Andrew Luck’s unexpected retirement on Saturday caught a lot of people off guard, and Ravens quarterback Robert Griffin III was no exception.
Griffin was drafted No. 2 overall in the 2012 NFL Draft, just one spot behind Luck. He spoke with ESPN Sunday and gave his reaction to the end of Luck’s NFL career.
“It was very shocking moment but it’s his decision to make,” Griffin said.
Luck cited the endless cycle of getting hurt and rehabbing to get better as one of the main reasons he decided to hang it up during his official announcement on Saturday.
Injuries are certainly something Griffin can relate to, as the 2012 Offensive Rookie of the Year tore his ACL at the end of his first NFL season. Griffin continued to struggle with his health after that and even stepped away from football for all of 2017. Luck did the same that year to recover from a torn labrum in his throwing shoulder.
“When I was out of football in 2017, I can’t say I was making the decision to retire,” Griffin said. “But I was at that point where you’re tired of being injured, tired of being hurt and tired of having to go through that process that (Andrew Luck) called ‘pain-injury-rehab.’”
Some fans booed Luck after his decision was brought to light, but Griffin believes NFL players need to be viewed as regular people when they aren’t in the spotlight.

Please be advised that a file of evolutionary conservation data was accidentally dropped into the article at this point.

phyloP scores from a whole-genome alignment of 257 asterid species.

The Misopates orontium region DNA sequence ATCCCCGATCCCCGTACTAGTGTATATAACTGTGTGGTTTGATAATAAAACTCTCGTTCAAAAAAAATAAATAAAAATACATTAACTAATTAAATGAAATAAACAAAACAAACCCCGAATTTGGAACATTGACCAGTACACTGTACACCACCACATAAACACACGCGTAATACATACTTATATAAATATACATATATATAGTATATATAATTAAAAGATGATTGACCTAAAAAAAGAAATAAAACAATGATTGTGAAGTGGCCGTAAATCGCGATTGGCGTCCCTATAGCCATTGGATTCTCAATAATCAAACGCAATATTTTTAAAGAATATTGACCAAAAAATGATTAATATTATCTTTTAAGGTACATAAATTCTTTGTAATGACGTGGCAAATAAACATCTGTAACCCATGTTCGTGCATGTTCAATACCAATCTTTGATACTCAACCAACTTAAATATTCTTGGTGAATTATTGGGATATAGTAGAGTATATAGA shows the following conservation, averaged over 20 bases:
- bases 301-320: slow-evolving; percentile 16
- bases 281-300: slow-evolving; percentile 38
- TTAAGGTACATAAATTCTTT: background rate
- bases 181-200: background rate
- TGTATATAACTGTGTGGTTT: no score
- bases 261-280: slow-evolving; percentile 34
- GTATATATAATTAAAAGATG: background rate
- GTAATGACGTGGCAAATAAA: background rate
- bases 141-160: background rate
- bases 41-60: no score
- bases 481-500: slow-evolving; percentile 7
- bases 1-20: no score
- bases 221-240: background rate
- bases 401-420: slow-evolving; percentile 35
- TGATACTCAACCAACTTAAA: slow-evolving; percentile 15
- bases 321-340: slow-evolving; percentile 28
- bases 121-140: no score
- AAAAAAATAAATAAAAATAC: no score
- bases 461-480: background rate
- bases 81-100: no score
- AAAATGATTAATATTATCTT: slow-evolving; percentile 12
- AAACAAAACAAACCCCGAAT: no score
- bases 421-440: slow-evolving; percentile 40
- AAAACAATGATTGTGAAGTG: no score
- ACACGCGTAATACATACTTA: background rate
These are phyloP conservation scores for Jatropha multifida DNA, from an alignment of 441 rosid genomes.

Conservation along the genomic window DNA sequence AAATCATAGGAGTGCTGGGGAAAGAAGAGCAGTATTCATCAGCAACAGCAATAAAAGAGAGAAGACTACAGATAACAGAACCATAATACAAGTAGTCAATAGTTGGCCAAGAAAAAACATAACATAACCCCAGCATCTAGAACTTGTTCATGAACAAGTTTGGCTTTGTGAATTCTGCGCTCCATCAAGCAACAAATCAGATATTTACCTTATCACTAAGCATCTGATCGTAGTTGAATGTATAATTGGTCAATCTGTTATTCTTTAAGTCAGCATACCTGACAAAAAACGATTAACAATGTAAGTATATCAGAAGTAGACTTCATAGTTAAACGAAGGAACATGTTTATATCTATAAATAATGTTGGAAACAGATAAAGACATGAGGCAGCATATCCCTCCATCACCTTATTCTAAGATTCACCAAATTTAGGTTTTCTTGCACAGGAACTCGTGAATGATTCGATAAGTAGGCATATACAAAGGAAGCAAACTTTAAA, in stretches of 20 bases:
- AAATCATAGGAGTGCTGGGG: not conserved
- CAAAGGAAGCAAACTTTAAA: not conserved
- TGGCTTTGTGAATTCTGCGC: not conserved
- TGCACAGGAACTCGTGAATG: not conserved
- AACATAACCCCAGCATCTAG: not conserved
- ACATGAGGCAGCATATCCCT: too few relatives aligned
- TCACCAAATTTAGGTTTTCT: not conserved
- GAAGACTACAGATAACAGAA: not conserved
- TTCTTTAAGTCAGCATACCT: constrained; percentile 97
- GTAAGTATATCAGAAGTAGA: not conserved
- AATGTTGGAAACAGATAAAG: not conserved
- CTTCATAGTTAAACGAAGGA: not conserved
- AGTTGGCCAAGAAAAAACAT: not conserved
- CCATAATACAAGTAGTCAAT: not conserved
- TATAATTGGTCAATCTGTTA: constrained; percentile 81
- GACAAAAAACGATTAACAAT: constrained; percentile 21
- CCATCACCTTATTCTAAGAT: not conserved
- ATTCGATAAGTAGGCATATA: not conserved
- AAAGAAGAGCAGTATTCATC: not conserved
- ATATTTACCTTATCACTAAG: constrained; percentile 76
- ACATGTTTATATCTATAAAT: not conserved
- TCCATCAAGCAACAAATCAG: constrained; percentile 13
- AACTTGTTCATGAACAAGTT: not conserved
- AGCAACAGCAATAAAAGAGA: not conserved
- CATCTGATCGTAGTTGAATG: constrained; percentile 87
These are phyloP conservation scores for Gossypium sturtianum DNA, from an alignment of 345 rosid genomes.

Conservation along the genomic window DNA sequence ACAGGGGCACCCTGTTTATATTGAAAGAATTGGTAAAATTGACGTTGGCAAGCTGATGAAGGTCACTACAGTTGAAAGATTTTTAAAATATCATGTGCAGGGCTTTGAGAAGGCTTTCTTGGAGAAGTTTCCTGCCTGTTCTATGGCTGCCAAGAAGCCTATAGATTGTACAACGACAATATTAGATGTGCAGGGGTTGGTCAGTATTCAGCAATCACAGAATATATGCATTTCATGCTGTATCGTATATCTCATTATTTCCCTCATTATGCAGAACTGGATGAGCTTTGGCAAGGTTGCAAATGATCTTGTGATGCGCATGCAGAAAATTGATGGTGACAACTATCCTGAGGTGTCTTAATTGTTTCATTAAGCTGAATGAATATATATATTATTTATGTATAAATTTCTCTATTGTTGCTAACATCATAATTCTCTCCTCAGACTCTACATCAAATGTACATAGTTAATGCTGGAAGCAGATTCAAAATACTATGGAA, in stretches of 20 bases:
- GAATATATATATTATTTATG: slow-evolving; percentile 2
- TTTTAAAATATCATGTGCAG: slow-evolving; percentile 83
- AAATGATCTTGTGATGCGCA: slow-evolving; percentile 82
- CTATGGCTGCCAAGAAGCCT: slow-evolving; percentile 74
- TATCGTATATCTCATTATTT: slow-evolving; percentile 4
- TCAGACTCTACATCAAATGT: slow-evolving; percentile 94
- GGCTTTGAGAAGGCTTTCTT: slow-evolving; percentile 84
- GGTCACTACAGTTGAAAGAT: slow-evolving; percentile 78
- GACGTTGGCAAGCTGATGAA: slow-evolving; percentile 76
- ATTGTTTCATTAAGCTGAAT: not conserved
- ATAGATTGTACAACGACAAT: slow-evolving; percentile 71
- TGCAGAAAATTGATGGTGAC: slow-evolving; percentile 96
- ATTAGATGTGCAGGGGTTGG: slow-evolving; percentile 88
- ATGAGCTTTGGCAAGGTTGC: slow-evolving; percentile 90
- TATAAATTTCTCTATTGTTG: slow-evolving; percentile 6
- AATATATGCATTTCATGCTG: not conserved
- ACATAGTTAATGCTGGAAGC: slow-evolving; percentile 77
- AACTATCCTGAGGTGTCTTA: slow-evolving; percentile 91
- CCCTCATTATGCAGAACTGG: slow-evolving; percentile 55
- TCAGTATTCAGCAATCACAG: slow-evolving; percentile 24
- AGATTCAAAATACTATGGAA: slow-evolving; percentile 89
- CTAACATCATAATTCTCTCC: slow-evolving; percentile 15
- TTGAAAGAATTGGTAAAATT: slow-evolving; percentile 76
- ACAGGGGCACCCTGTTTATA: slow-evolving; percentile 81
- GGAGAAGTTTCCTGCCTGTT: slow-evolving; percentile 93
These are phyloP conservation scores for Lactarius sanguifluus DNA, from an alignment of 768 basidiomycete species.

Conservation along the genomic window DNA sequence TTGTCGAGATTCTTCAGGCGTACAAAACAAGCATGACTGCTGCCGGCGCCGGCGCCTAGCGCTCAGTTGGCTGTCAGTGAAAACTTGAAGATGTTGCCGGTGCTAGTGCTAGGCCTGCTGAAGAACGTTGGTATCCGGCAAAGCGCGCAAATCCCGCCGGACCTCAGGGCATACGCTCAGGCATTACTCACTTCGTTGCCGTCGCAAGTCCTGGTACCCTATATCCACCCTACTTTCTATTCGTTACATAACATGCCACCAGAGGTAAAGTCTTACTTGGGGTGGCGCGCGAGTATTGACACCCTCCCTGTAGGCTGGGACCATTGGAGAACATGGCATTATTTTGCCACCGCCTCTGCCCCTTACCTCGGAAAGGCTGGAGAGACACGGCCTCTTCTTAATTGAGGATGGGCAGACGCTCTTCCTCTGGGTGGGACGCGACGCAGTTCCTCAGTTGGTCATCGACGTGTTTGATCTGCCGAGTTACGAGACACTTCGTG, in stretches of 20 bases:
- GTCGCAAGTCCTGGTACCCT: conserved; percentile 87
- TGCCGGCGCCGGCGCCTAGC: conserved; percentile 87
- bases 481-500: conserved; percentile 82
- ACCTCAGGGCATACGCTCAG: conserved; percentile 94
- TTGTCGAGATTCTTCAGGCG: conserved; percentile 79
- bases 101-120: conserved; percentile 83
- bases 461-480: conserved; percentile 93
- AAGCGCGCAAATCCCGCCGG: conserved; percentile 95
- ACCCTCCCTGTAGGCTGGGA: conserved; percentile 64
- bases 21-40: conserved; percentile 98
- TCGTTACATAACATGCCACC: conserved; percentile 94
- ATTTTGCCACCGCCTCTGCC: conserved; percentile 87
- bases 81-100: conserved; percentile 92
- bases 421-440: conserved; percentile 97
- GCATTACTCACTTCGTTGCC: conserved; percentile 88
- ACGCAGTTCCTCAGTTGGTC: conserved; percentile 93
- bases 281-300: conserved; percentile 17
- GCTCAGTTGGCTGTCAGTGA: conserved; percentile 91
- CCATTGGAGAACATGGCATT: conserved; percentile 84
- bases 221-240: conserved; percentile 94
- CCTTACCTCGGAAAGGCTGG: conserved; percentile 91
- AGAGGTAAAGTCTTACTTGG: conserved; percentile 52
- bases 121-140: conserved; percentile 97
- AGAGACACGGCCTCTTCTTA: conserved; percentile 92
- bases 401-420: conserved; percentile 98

“We’re looked at as superheroes and not human beings,” Griffin said. “For him to have that human element, to express it in the press conference after the game, go and talk to the media and answer questions, I thought that was really big.
“I think all the fans that booed would probably say that wasn’t their proudest moment.”
Both Griffin and Luck are extremely talented players, but it appears they’ll likely go down in history together as some of the league’s biggest what-ifs.
Griffin is still trying to keep his NFL dreams alive, though, as a backup in Baltimore to second-year quarterback Lamar Jackson.
“As players, we get signed to teams and we give our all for those teams,” Griffin said. “I’ve personally never been booed in Washington, but if I had been after what I gave that team, a lot of people would say I gave it my career. I don’t think I did, because I’m still fighting.”